Twin attacks on Syrian security buildings kill at least 32
February 25, 2017 05:13 PM NPT
Lynn Maalouf, deputy director of research at Amnesty International Middle East and North Africa, speaks during an interview with The Associated Press in Beirut, Lebanon, Monday, Feb. 6, 2017. (AP)
BEIRUT, Feb 25: Twin attacks on two Syrian security offices in the central city of Homs Saturday killed at least 32 people, including a senior security official who heads the feared Military Intelligence services, state media and officials reported.
An al-Qaida-linked insurgent coalition known as the Levant Liberation Committee claimed responsibility for the attacks, which also left another high-ranking officer seriously wounded. In a statement on their Telegram channel, the group said five attackers stormed the two different security offices. The group said bombs were also detonated at checkpoints outside the buildings just as rescuers were arriving, leading to more casualties.
The governor of Homs Province, Talal Barzani, told The Associated Press there were three blasts in total, killing more than 32 people. He said the attackers were wearing suicide belts, which they detonated in the security offices. The two agencies are two kilometers (1.2 miles) apart.
Syrian State News Agency SANA said Maj. Gen Hassan Daeboul, head of the local Military Intelligence branch, was killed by one of the suicide bombers.
According to state TV and state-affiliated al-Ikhbariya TV, Brigadier Ibrahim Darwish, head of the State Security Branch, was also critically wounded in the attacks.
According to Ikhbariya, at least six assailants attacked the two security compounds in Homs' al-Ghouta and al-Mahata neighborhoods, clashing with security officers before at least two of them detonated explosive vests, killing 32 people. It was not clear if there are any civilians among the casualties.
The Britain-based Syrian Observatory for Human Rights monitoring group said at least 42 security officers were killed in the attacks on the offices of the State Security and the Military Intelligence services.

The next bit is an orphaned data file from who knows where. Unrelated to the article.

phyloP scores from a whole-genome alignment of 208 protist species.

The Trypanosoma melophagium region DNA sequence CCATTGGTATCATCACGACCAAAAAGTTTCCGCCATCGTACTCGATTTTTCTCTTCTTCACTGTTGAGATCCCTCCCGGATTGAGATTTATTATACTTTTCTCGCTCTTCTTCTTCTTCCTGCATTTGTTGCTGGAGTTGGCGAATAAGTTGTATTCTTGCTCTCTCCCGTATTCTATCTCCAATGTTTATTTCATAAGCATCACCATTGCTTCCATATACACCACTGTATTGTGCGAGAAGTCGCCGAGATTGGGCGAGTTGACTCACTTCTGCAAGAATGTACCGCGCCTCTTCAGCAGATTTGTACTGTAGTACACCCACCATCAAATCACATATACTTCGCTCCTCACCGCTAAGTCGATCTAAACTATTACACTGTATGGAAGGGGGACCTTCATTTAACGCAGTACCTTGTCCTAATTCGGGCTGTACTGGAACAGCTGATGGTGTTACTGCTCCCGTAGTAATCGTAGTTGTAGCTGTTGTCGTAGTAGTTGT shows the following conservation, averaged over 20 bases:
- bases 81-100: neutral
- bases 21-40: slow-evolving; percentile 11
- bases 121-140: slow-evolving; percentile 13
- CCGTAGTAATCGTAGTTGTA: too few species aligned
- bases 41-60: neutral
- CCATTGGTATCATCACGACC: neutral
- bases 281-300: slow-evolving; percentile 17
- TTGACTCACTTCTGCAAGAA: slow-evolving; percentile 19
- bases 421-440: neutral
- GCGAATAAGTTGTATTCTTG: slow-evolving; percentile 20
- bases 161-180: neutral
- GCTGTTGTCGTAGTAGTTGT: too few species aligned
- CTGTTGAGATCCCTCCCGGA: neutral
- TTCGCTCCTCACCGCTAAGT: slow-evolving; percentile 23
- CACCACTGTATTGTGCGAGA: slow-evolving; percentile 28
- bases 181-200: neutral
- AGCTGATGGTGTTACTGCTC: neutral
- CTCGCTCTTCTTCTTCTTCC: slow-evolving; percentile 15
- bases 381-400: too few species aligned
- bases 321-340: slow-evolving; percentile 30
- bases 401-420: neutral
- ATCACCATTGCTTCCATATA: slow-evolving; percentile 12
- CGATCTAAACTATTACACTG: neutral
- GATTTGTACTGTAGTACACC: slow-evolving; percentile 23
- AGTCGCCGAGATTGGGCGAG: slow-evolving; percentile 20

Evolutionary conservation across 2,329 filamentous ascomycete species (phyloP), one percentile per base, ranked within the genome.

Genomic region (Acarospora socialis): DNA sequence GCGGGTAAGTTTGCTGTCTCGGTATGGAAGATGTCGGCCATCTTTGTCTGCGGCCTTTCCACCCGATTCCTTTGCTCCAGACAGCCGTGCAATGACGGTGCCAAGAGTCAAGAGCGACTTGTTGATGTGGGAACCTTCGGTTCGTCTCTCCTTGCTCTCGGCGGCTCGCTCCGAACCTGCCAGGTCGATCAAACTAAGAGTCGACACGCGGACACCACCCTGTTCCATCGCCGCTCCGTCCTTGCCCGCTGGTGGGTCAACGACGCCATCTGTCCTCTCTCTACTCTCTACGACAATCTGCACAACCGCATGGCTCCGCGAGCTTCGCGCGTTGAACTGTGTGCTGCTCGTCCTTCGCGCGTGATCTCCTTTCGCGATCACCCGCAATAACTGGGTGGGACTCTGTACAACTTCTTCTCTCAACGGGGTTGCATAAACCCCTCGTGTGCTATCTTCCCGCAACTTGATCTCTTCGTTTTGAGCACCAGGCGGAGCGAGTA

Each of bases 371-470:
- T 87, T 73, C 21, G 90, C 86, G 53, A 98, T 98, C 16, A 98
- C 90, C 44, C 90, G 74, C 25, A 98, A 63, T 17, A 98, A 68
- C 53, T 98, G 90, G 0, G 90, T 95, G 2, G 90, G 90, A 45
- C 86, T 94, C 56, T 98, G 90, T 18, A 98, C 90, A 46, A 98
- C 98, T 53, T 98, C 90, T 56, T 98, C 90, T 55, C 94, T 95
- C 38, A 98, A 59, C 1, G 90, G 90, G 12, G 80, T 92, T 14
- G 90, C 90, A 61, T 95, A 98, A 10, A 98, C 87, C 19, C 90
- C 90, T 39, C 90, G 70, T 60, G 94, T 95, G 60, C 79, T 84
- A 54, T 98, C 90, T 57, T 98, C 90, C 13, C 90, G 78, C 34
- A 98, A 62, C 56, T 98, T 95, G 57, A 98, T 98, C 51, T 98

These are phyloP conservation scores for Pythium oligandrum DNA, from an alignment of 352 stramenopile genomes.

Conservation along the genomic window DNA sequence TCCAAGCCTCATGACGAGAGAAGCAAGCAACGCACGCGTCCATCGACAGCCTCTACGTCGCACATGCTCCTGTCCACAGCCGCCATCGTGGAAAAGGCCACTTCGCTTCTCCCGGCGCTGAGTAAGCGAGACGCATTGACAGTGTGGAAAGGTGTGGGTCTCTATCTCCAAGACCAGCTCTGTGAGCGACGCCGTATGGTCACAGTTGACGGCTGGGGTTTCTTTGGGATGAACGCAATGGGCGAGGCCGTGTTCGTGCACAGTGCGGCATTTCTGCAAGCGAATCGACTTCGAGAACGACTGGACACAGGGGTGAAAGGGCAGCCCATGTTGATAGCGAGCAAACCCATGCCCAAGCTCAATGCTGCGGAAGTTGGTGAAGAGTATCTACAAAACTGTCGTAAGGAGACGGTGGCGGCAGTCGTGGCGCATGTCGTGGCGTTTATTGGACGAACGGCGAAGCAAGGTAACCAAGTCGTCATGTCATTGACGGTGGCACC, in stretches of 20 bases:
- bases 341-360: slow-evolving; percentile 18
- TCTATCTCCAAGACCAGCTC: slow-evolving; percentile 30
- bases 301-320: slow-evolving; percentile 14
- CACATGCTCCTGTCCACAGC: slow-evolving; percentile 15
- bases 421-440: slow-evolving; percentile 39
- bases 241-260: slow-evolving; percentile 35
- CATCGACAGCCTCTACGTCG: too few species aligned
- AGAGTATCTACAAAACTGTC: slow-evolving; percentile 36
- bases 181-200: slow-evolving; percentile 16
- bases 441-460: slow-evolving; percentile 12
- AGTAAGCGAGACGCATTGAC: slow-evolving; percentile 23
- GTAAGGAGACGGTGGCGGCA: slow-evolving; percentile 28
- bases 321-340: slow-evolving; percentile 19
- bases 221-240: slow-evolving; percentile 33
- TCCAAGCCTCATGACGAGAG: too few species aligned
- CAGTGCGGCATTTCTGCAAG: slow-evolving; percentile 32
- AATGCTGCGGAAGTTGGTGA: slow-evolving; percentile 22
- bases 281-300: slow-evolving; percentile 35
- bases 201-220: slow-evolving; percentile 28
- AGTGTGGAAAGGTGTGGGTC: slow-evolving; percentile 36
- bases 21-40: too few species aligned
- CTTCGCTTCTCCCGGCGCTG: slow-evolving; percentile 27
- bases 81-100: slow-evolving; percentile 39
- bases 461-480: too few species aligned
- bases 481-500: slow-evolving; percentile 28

The differing casualty estimates could not be immediately reconciled. Such discrepancies are not uncommon in the immediate aftermath of violence in Syria.
Homs is Syria's third-largest city and largely in the control of the government.
The attacks are among the most spectacular perpetrated against security agencies in the six-year old conflict — a coordinated operation against two heavily secured government buildings using a combination of armed assault and suicide bombing. In early days of the conflict, bombings targeting state security institutions were frequent, usually against military intelligence branches in Damascus and other cities. One of the most dramatic attacks came in July 2012, when insurgents detonated explosives inside a high-level crisis meeting in Damascus, killing four top regime officials, including the brother-in-law of President Bashar Assad and the then-defense minister.
The Syrian security forces run a vast intelligence network that enjoys great powers and operates independently of the military and with little judicial oversight. Rights groups and Syria monitors hold the various branches responsible for some of the more shadowy crimes committed during the conflict, including mass arrests, torture, extrajudicial killings and firing on protesters.
In a February report, the human rights watchdog Amnesty International reported that between 5,000 and 13,000 people were killed in mass hangings in the military's Saydnaya prison in Damascus between 2011 and 2015. It said the detainees were sent to the prison from around the country by the state's four main security branches, including the Military Intelligence.